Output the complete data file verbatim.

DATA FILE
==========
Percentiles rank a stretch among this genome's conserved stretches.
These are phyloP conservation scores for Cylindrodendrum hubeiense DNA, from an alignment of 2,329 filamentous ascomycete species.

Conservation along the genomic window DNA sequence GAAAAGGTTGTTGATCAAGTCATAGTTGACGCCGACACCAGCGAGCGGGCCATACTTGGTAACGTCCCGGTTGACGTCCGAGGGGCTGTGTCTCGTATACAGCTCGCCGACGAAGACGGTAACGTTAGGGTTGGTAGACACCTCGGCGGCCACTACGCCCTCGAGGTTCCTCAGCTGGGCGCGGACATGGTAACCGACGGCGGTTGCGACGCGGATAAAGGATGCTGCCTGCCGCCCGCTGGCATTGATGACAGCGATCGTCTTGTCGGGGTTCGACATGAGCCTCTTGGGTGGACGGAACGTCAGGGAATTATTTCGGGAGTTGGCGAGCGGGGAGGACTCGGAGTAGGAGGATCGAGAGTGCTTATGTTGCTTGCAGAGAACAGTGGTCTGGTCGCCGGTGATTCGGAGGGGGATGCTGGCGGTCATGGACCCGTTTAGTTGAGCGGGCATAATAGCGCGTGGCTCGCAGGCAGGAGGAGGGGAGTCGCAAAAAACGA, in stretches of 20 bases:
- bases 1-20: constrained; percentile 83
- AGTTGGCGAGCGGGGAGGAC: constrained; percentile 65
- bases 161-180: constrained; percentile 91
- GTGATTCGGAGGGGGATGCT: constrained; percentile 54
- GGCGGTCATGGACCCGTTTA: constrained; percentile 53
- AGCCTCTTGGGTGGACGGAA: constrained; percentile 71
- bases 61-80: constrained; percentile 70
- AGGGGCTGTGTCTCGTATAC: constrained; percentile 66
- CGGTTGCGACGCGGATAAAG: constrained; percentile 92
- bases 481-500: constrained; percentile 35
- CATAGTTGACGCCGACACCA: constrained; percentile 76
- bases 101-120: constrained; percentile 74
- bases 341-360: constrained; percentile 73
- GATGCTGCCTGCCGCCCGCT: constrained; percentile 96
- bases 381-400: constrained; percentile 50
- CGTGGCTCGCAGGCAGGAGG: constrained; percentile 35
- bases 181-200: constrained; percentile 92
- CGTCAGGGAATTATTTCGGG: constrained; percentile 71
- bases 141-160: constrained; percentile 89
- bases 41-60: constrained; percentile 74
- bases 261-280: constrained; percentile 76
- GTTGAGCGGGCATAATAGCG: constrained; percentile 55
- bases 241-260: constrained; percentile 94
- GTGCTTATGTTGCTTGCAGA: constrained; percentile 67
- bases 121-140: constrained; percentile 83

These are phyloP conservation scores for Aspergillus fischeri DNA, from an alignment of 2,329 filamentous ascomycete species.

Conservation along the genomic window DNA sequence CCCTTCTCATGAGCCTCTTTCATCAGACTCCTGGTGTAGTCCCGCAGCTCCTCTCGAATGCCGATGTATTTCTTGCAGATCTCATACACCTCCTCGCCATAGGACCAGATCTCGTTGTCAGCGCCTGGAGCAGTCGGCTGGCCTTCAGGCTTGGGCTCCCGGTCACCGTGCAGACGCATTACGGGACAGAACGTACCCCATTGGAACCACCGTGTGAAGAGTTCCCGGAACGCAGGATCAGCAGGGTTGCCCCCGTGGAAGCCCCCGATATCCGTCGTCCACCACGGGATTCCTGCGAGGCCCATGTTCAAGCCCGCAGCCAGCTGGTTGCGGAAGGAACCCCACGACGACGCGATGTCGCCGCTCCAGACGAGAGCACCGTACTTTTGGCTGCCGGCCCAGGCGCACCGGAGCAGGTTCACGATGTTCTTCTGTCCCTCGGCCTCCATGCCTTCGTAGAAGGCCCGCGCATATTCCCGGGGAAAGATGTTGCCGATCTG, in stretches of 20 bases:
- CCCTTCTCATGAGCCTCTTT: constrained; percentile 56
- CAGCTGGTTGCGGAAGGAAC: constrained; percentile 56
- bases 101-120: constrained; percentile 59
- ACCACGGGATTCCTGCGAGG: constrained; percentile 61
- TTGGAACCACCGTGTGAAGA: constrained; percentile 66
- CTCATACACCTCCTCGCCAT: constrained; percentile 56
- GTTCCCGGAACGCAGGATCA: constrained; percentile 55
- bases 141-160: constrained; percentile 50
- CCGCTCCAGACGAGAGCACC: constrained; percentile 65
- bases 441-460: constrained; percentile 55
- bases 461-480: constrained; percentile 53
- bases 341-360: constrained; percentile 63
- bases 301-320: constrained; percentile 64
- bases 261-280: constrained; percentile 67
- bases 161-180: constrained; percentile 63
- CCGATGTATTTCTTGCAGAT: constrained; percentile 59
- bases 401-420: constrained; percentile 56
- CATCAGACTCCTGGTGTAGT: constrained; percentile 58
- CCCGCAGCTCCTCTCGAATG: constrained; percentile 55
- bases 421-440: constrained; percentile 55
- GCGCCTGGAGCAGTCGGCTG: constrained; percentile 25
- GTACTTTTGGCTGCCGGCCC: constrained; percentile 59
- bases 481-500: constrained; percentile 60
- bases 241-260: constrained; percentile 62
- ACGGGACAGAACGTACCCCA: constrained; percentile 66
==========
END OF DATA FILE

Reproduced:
Percentiles rank a stretch among this genome's conserved stretches.
These are phyloP conservation scores for Cylindrodendrum hubeiense DNA, from an alignment of 2,329 filamentous ascomycete species.

Conservation along the genomic window DNA sequence GAAAAGGTTGTTGATCAAGTCATAGTTGACGCCGACACCAGCGAGCGGGCCATACTTGGTAACGTCCCGGTTGACGTCCGAGGGGCTGTGTCTCGTATACAGCTCGCCGACGAAGACGGTAACGTTAGGGTTGGTAGACACCTCGGCGGCCACTACGCCCTCGAGGTTCCTCAGCTGGGCGCGGACATGGTAACCGACGGCGGTTGCGACGCGGATAAAGGATGCTGCCTGCCGCCCGCTGGCATTGATGACAGCGATCGTCTTGTCGGGGTTCGACATGAGCCTCTTGGGTGGACGGAACGTCAGGGAATTATTTCGGGAGTTGGCGAGCGGGGAGGACTCGGAGTAGGAGGATCGAGAGTGCTTATGTTGCTTGCAGAGAACAGTGGTCTGGTCGCCGGTGATTCGGAGGGGGATGCTGGCGGTCATGGACCCGTTTAGTTGAGCGGGCATAATAGCGCGTGGCTCGCAGGCAGGAGGAGGGGAGTCGCAAAAAACGA, in stretches of 20 bases:
- bases 1-20: constrained; percentile 83
- AGTTGGCGAGCGGGGAGGAC: constrained; percentile 65
- bases 161-180: constrained; percentile 91
- GTGATTCGGAGGGGGATGCT: constrained; percentile 54
- GGCGGTCATGGACCCGTTTA: constrained; percentile 53
- AGCCTCTTGGGTGGACGGAA: constrained; percentile 71
- bases 61-80: constrained; percentile 70
- AGGGGCTGTGTCTCGTATAC: constrained; percentile 66
- CGGTTGCGACGCGGATAAAG: constrained; percentile 92
- bases 481-500: constrained; percentile 35
- CATAGTTGACGCCGACACCA: constrained; percentile 76
- bases 101-120: constrained; percentile 74
- bases 341-360: constrained; percentile 73
- GATGCTGCCTGCCGCCCGCT: constrained; percentile 96
- bases 381-400: constrained; percentile 50
- CGTGGCTCGCAGGCAGGAGG: constrained; percentile 35
- bases 181-200: constrained; percentile 92
- CGTCAGGGAATTATTTCGGG: constrained; percentile 71
- bases 141-160: constrained; percentile 89
- bases 41-60: constrained; percentile 74
- bases 261-280: constrained; percentile 76
- GTTGAGCGGGCATAATAGCG: constrained; percentile 55
- bases 241-260: constrained; percentile 94
- GTGCTTATGTTGCTTGCAGA: constrained; percentile 67
- bases 121-140: constrained; percentile 83

These are phyloP conservation scores for Aspergillus fischeri DNA, from an alignment of 2,329 filamentous ascomycete species.

Conservation along the genomic window DNA sequence CCCTTCTCATGAGCCTCTTTCATCAGACTCCTGGTGTAGTCCCGCAGCTCCTCTCGAATGCCGATGTATTTCTTGCAGATCTCATACACCTCCTCGCCATAGGACCAGATCTCGTTGTCAGCGCCTGGAGCAGTCGGCTGGCCTTCAGGCTTGGGCTCCCGGTCACCGTGCAGACGCATTACGGGACAGAACGTACCCCATTGGAACCACCGTGTGAAGAGTTCCCGGAACGCAGGATCAGCAGGGTTGCCCCCGTGGAAGCCCCCGATATCCGTCGTCCACCACGGGATTCCTGCGAGGCCCATGTTCAAGCCCGCAGCCAGCTGGTTGCGGAAGGAACCCCACGACGACGCGATGTCGCCGCTCCAGACGAGAGCACCGTACTTTTGGCTGCCGGCCCAGGCGCACCGGAGCAGGTTCACGATGTTCTTCTGTCCCTCGGCCTCCATGCCTTCGTAGAAGGCCCGCGCATATTCCCGGGGAAAGATGTTGCCGATCTG, in stretches of 20 bases:
- CCCTTCTCATGAGCCTCTTT: constrained; percentile 56
- CAGCTGGTTGCGGAAGGAAC: constrained; percentile 56
- bases 101-120: constrained; percentile 59
- ACCACGGGATTCCTGCGAGG: constrained; percentile 61
- TTGGAACCACCGTGTGAAGA: constrained; percentile 66
- CTCATACACCTCCTCGCCAT: constrained; percentile 56
- GTTCCCGGAACGCAGGATCA: constrained; percentile 55
- bases 141-160: constrained; percentile 50
- CCGCTCCAGACGAGAGCACC: constrained; percentile 65
- bases 441-460: constrained; percentile 55
- bases 461-480: constrained; percentile 53
- bases 341-360: constrained; percentile 63
- bases 301-320: constrained; percentile 64
- bases 261-280: constrained; percentile 67
- bases 161-180: constrained; percentile 63
- CCGATGTATTTCTTGCAGAT: constrained; percentile 59
- bases 401-420: constrained; percentile 56
- CATCAGACTCCTGGTGTAGT: constrained; percentile 58
- CCCGCAGCTCCTCTCGAATG: constrained; percentile 55
- bases 421-440: constrained; percentile 55
- GCGCCTGGAGCAGTCGGCTG: constrained; percentile 25
- GTACTTTTGGCTGCCGGCCC: constrained; percentile 59
- bases 481-500: constrained; percentile 60
- bases 241-260: constrained; percentile 62
- ACGGGACAGAACGTACCCCA: constrained; percentile 66